6. Kitchen aid: Danielle Donaldson’s use of watercolor for mixed media starts with a substrate you’ve probably never considered: paper towels. To make a romantic, colorful garland, she begins by pooling watercolor on a white board, then mops it up with a scrunched paper towel, repeating the process until she has enough towels. After the towels dry she peels the plys apart, cuts them into strips, and sews them together with a sewing machine. To do this, simply layer two strips on top of each other and stitch down the center, randomly crinkling and folding the top layer for a gathered and messy look. In her article “Tumbled Blossom Garland” in the March/April 2016 issue of Cloth Paper Scissors magazine, Danielle also shows how to use watercolor to color ribbon roses and watercolor paper leaves.
An overlooked material–paper towels–becomes a beautiful garland when saturated with watercolors and sewn together in strips. (Art by Danielle Donaldson, photo by Sharon White Photography)
7. Get blown away: Gina Rossi Armfield has taken one of watercolor’s greatest assets and turned it into a signature technique. In her book No Excuses Watercolor: Painting Techniques for Sketching and Journaling she shows how she blows on very wet paint to create random rivulets that suggest movement. To do this, paint a simple shape, like a heart, using a light color. While the first layer is still damp, drop in a medium color. Taking advantage of the still-damp colors, edge the shape with a darker color; this will cause a blooming effect. Then, lift the paper and blow air in quick, strong bursts in the direction you want the drips to go. When the paper is completely dry, use the drips to add writing with a waterproof pen.
Blowing on wet watercolor creates stunning drips that can be used for journaling. (Art by Gina Rossi Armfield, photo by Christine Polomsky)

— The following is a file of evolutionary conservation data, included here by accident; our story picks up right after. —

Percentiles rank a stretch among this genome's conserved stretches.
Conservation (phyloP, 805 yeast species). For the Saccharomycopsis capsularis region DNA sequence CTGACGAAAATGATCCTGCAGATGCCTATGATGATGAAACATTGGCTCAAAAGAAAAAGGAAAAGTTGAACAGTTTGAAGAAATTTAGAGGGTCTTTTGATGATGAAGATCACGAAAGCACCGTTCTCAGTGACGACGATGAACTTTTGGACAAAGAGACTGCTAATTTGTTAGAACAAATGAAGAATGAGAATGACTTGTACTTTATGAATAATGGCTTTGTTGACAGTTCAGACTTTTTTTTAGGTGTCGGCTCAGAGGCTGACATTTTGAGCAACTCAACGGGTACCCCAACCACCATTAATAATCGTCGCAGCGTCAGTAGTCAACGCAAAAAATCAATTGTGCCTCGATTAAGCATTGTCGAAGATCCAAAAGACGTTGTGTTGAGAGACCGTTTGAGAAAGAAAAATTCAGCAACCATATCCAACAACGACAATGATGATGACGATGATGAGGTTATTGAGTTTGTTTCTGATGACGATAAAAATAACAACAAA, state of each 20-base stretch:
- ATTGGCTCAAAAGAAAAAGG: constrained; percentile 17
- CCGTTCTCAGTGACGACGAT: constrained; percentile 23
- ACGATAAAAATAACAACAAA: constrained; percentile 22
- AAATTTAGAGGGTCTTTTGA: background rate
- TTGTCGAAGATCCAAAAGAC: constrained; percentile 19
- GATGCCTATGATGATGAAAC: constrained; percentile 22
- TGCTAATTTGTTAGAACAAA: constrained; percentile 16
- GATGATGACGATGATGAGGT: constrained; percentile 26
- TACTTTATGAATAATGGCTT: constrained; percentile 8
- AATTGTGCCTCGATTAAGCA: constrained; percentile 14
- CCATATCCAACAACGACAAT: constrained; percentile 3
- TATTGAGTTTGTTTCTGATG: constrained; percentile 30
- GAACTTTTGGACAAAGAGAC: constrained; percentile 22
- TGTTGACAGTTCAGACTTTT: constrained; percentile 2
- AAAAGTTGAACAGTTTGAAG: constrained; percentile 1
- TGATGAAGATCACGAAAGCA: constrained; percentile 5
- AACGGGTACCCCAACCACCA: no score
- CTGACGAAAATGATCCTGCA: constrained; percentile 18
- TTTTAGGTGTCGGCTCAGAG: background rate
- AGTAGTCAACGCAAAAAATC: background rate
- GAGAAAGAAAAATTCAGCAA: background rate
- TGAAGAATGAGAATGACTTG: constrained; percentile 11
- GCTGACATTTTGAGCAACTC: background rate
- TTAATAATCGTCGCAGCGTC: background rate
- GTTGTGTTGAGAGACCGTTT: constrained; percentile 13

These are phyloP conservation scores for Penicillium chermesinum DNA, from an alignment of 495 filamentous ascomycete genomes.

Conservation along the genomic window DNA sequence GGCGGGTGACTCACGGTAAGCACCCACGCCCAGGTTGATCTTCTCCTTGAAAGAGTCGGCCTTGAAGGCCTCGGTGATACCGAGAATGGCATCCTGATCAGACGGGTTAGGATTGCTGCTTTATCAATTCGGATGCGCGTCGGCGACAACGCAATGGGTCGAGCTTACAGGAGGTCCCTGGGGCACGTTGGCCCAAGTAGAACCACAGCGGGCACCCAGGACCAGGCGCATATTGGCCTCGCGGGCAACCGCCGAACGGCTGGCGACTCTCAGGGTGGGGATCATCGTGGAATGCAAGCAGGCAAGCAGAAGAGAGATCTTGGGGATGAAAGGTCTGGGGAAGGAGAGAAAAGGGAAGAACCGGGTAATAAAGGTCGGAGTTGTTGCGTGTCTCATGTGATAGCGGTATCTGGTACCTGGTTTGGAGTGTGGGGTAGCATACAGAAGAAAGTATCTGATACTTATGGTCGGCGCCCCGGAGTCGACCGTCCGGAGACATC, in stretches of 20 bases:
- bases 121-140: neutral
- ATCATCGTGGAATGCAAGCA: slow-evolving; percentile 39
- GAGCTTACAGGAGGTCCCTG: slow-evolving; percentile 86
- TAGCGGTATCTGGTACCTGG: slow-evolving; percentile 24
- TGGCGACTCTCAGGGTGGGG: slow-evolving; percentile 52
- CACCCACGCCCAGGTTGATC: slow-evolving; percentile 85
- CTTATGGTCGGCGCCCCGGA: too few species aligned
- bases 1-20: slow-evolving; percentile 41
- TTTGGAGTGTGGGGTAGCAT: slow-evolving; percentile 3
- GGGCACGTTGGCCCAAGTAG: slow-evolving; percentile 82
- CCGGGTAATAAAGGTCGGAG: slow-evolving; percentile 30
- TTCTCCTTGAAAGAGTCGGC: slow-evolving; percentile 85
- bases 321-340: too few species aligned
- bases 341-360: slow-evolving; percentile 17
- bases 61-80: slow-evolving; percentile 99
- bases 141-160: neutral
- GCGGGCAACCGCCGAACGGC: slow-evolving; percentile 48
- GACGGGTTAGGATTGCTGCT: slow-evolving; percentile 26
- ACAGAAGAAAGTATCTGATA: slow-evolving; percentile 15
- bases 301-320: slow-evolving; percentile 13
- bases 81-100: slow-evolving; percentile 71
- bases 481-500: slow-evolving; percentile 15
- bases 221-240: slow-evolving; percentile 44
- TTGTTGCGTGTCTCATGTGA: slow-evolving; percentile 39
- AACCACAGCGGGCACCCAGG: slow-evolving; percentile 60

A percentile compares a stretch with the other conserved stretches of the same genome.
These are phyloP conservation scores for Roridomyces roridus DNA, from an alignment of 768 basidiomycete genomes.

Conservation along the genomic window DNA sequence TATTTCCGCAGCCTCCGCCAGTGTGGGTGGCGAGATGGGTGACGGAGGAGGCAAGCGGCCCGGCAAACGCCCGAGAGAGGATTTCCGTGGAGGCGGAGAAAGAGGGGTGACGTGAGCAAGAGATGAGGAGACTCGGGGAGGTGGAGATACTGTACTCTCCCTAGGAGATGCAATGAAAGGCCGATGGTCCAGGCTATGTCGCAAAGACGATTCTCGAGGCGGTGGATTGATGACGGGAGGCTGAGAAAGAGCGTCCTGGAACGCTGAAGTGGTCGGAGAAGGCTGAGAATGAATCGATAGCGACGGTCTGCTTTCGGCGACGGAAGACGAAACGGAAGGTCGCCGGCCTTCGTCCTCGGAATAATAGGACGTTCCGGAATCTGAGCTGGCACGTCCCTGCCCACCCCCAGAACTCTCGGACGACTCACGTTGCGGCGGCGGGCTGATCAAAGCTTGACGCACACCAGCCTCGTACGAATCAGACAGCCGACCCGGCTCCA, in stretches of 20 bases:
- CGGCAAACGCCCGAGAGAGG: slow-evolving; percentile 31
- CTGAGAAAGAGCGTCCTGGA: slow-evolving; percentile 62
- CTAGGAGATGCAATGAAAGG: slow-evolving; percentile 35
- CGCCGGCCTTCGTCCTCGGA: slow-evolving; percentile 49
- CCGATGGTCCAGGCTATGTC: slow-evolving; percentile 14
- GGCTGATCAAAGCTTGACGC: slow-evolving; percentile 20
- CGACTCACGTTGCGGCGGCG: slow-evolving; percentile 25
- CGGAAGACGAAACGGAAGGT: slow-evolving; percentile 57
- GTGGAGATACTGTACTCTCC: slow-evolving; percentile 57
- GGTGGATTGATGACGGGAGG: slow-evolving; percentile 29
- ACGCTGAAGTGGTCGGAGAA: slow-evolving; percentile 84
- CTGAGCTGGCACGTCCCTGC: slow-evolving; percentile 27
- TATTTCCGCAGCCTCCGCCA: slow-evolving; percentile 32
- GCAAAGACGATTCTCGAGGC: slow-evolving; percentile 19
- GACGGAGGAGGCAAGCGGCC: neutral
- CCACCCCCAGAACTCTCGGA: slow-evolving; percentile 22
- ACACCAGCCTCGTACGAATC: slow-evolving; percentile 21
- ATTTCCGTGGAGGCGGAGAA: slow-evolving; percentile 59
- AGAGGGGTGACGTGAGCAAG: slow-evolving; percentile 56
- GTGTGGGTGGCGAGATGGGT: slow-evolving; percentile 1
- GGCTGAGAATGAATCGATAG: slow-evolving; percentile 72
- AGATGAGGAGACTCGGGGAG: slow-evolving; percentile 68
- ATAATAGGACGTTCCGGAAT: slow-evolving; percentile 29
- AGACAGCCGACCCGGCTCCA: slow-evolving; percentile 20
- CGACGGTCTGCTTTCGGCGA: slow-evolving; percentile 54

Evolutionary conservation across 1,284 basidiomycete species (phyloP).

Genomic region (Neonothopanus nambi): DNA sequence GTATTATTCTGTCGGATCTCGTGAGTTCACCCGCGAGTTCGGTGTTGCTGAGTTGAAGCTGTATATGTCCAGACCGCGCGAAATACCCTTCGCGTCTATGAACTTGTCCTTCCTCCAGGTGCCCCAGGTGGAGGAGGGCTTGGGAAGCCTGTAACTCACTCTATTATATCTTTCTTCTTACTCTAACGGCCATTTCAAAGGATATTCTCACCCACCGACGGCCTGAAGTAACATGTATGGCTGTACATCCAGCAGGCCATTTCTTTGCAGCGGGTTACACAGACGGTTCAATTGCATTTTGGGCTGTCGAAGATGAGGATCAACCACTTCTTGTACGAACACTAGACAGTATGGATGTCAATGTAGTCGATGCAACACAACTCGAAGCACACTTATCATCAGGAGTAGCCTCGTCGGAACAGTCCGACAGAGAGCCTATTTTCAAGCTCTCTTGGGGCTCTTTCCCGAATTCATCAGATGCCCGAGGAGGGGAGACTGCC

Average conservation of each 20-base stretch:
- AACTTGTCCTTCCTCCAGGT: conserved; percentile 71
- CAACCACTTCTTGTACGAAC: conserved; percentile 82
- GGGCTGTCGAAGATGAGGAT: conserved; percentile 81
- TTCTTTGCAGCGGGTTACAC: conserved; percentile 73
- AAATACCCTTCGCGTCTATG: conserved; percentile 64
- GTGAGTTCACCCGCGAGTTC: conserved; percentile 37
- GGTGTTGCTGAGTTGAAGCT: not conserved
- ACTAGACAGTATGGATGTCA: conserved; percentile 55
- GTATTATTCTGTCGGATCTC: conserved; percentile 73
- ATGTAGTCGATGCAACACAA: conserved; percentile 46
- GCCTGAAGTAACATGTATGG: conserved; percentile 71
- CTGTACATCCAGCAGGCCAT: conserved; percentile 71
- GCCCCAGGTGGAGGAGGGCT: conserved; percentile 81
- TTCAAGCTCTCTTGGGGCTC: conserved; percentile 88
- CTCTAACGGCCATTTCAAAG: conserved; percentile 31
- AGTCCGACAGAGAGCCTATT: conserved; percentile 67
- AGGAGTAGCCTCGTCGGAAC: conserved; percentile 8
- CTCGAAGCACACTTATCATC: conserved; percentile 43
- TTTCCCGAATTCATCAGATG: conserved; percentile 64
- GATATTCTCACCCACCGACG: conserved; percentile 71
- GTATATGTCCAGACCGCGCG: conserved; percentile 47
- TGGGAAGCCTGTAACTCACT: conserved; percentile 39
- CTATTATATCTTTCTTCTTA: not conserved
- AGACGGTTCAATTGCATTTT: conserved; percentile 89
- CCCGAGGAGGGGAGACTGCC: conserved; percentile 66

8. Look to the skies: Painting a seascape with watercolor is easy when you follow Gina Lee Kim’s techniques for creating water and sky. In Art Lesson Volume 2: The Versatility of Blue, she focuses on the movement of the brushstrokes as she paints each one. For the sky, she paints in a diagonal direction to suggest a windswept look. “Using a big wash brush or a large round brush is tremendously helpful for achieving this effect,” she says. “Use light brushstrokes and try not to overwork the paint.” To that she adds, “Take your largest round brush and apply a variegated wash for the sky in an upward, sweeping motion. Make short, linear strokes below the horizon line for the ocean. This first wash creates a foundation of color.”
Achieve dramatic watercolor seascapes by combining specific brush strokes with layers of color. (Art by Gina Lee Kim)
9. Words matter: Water-soluble pencil and crayon are great for writing words on a page, which can add meaning to a work of art. In her book No Excuses Watercolor Animals: A Field Guide to Painting, Gina Rossi Armfield uses this technique for adding a key word or phrase to a piece: Loosely write the word or words with a water-soluble crayon or pencil. Then, gently mist the words with a spray bottle filled with water until you get the desired bleed; the color should begin to dissolve and take on a softer look.
Words written with water-soluble crayon and misted with water take on a watercolor look. (Art by Gina Rossi Armfield, photo by Christine Polomsky)
10. Crinkle, crinkle: Instead of using watercolor paper as a substrate, take a tip from Helen Shafer Garcia’s article “Masa Paper Crinkle” in the March/April 2013 issue of Cloth Paper Scissors magazine. By crumpling thin, pre-sized machine-made Masa paper, the fibers are broken down, creating a series of broken lines that offer a unique painting surface. Using a wet-on-wet technique, Helen pre-wets the crumpled paper, then drops in color with a paintbrush or spray bottle filled with paint. “You want the watercolor pigments to move through the crinkled fibers,” she says. Multiple glazes can add rich color to the surface of the paper.
Crinkled masa paper is a unique substrate for watercolor. (Art by Helen Shafer Garcia, photo by Larry Stein)
Ready to add watercolor to your mixed-media arsenal? Take a look at these terrific resources below from the North Light Shop that are packed with great information, tips, and techniques: